The two radiomic phenotypes identified in the discovery set were replicated in the validation cohort and found to be statistically significant via the SigClust method (p = 0.04). Kaplan-Meier curves of tumors in the validation cohort split by phenotype also had a statistically significant difference (p < 0.01). A Bonferroni statistical correction calculated for the total number of comparisons being made resulted in a p-value < = 0.008 suggesting statistical significance in clinical covariate distribution across phenotypes. The proportional number of recurrences was significantly different across phenotypes (p = 0.004) using the Chi-square test, with Phenotype 2 (increasing heterogeneity) having proportionally more recurrence evens than Phenotype 1 (decreasing heterogeneity) (Fig. 6).

Fig. 6: Replication of Phenotypes in the Validation Cohort.
figure 6

a Replication of radiomics phenotypes in the validation cohort found to be significant (p = 0.04). b Kaplan-Meier curves for recurrence free survival (RFS) split on radiomic phenotype show significant separation (p = 0.002).


Two intrinsic radiomic phenotypes of early change in intratumor heterogeneity in response to neoadjuvant chemotherapy for locally advanced breast cancer were identified and validated. Interpretation of the two radiomic phenotypes as capturing an increase and decrease in intratumor heterogeneity from pre-treatment to early-treatment showed that tumors assigned to the phenotype with increasing intratumor heterogeneity had a greater number of future recurrences. This was further supported by significant separation in Kaplan Meier curves when stratifying women by phenotype assignment. Additionally, the stratification of women within FTV subgroups by phenotype demonstrates the added value of radiomic analysis in modeling prognosis (Fig. 3). Augmenting established clinical and histopathological prognostic factors with molecular signature scores and radiomic phenotypes resulted in better prediction of RFS. This suggests that leveraging the complementary information provided by genomic and radiomic data can allow for a more comprehensive assessment of tumors and personalized therapy selection.

There may be certain plausible explanations for our observations. By capturing changes in kinetic maps of the DCE-MRI data, the identified phenotypes could reflect changes in tumor composition and angiogenic properties in response to neoadjuvant chemotherapy. Increased heterogeneity may in turn reflect tumor plasticity, which can lead to acquired resistance. The imaging phenotype demonstrating increased heterogeneity from baseline to early-treatment exhibits an increased number of recurrence events, thus supporting the hypothesis that more heterogeneous tumors may result in more adverse clinical outcomes. In contrast, the radiomic phenotype demonstrating decreasing heterogeneity from pre-treatment to early-treatment included a higher number of tumors achieving pCR, which may suggest a relationship between decreased intratumor heterogeneity and an improved response to neoadjuvant chemotherapy (Fig. 1).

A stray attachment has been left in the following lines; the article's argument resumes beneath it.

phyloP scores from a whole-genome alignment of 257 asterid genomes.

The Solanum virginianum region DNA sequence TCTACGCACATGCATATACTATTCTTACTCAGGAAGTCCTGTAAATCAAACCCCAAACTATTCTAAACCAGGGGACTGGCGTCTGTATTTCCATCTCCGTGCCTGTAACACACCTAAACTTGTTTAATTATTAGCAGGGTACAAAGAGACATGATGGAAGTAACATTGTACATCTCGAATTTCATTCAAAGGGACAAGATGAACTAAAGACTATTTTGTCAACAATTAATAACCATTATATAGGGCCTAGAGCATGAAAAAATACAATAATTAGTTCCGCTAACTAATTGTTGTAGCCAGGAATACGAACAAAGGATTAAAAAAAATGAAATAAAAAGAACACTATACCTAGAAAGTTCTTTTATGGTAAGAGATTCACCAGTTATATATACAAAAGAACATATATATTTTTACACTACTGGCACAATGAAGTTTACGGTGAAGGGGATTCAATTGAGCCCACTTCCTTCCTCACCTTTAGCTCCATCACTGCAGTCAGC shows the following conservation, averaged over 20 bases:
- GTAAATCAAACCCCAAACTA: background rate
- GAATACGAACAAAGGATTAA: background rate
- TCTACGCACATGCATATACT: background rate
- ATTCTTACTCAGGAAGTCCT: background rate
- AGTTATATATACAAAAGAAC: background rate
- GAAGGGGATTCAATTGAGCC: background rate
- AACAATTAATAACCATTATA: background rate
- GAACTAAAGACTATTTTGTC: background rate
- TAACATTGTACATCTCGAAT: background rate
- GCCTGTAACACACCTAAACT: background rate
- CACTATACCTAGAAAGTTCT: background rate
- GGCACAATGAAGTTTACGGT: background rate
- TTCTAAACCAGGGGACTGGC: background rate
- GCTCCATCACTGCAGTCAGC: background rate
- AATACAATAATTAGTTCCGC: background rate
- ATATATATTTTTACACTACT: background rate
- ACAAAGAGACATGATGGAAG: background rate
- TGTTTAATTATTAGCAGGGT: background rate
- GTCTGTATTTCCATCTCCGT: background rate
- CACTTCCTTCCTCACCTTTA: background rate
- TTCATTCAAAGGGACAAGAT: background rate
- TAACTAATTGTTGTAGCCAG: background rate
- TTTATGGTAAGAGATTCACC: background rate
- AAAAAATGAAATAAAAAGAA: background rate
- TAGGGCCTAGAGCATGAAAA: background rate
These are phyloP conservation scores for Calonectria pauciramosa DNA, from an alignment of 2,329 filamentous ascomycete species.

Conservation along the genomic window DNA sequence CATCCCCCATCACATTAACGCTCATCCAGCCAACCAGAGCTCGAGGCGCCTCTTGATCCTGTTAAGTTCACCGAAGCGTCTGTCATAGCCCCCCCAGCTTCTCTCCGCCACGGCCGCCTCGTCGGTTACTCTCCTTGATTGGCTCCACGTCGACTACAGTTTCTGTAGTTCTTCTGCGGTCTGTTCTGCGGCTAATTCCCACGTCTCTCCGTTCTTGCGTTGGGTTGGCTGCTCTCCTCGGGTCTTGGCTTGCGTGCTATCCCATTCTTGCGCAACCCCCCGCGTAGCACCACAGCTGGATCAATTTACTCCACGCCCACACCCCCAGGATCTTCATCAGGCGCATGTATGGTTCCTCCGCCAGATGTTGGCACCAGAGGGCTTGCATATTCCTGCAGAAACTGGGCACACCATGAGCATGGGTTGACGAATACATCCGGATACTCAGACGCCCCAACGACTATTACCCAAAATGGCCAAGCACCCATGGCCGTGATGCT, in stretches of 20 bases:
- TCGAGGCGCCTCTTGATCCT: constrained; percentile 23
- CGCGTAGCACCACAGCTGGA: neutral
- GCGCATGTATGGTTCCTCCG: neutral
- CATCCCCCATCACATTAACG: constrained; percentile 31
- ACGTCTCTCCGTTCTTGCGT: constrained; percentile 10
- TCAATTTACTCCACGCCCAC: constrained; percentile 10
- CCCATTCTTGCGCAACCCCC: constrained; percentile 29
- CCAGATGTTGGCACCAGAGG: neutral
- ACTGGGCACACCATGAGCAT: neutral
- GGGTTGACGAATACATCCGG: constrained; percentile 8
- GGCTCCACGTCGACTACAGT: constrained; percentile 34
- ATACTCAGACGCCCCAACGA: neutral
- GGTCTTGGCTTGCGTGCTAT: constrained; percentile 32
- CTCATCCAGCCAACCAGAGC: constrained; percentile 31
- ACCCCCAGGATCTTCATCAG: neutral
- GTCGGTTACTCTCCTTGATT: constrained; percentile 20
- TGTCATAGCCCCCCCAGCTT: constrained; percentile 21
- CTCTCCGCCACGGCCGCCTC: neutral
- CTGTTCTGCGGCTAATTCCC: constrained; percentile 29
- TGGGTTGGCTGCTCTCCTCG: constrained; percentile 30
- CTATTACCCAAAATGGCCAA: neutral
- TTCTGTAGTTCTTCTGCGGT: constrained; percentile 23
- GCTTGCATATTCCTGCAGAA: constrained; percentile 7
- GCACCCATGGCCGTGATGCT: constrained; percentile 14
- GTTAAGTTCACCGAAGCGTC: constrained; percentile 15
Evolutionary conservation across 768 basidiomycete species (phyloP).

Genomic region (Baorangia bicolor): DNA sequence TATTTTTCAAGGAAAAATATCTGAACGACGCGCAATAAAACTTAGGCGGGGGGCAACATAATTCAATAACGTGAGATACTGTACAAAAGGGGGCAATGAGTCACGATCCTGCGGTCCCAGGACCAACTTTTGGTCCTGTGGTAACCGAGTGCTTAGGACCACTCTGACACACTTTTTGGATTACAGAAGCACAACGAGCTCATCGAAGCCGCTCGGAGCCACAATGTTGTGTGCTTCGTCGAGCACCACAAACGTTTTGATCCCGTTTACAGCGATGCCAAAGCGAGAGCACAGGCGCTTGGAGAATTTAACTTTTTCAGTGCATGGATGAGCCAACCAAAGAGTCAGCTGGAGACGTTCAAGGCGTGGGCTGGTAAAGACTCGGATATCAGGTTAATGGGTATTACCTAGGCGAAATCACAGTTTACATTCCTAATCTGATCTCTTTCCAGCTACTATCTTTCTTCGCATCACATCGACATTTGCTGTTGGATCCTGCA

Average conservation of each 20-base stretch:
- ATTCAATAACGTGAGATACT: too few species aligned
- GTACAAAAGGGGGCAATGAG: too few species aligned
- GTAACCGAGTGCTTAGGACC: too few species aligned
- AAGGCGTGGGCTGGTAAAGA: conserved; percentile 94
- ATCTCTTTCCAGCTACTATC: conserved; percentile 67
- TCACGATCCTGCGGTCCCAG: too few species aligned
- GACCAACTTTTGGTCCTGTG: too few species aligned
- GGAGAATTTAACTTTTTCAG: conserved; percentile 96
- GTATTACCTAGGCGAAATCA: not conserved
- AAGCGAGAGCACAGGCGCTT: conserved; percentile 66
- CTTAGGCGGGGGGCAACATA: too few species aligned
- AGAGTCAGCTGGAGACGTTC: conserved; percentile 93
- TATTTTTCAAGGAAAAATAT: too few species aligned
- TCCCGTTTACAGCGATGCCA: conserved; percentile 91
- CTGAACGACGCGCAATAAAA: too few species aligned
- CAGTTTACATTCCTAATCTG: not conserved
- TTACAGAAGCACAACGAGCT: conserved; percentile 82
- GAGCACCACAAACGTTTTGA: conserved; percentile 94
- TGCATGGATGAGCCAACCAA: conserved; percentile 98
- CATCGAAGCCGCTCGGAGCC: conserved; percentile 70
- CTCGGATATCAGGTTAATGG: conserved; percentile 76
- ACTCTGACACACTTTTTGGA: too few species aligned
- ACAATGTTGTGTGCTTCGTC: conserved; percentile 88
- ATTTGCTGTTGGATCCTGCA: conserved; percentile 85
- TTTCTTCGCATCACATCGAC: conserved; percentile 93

Interpreting the radiomic phenotypes of change in tumor heterogeneity through the lens of tumor biology may provide further insight into the biologic changes occurring within the tumor in response to neoadjuvant chemotherapy. As an example, two representative tumors from women with similar age, receptor status, FTV2 values, and genomic scores were assigned to separate imaging phenotypes based on their early change in heterogeneity. The tumor assigned to Phenotype 2, with an increase in intratumor heterogeneity after initiation of treatment, actually had a future event of recurrence while the tumor assigned to Phenotype 1, having a decrease in intratumor heterogeneity, did not have a future event of recurrence (Fig. 7). For these two representative cases, both women were of similar age with similar histopathologic status (HR + /HER2−). While ROR-S and p53 scores for both women characterized their tumors as “low risk of recurrence” and MammaPrint as “high risk of recurrence”, they were assigned to separate phenotypes based on their early change in their intratumor heterogeneity. In this particular example, the woman classified as “high risk” by MammaPrint score, went on to have no future recurrence event, while the woman classified as “low risk” based on ROR-S and p53 classifications did have a future event of recurrence. As none of the gene signature scores were significantly associated with phenotype assignment across the cohort (Supplementary Fig. 2), this suggests that the complementary information provided by radiomic and genomic analysis could allow for increased confidence in treatment planning and clinical decision-making. Furthermore, examining the principal component feature values for each woman suggests that quantitative imaging characterizations could reflect differences in these two tumors that may predict future outcomes. Of the six principal components used to cluster all tumors into the two phenotypes, C1-PC1, C4-PC1, and C3-PC1 distributions were found to be statistically significant tested against a p-value of 0.05 using Significance Analysis of Microarrays Test43. Examining the delta radiomics features comprising each feature cluster from which the principal components were generated could provide more insight into the specific quantitative differences in tumors in each phenotype. Specifically, as all radiomic features were extracted from the voxel-wise kinetic images, they provide a quantitative characterization of tumor angiogenesis and perfusion-related properties. C1-PC1 consists largely of features characterizing changes in tumor morphology across all kinetic images, including ellipse diameter and sphericity. In the representative images, the tumor assigned to Phenotype 2 has a greater value of this feature, suggesting that it had an increase in ellipse diameter and more irregular volume moving from T1 to T2. C4-PC1 consists of features characterizing changes in mean contrast intensity, specifically from the WOS image. As this image quantifies the rate of “wash-out” of contrast agent, the representative image in Phenotype 2 may have an increase in tumor wash-out from T1 to T2, suggesting an increase in leaky vasculature due to increased angiogenesis, a characteristic of more aggressive tumors44. Lastly, C3-PC1 consists of features summarizing morphologic flatness across all four kinetic images. Both representative tumors have similar values for this feature suggesting that both tumors decreased in morphologic flatness from T1 to T2 (Supplementary Table 6).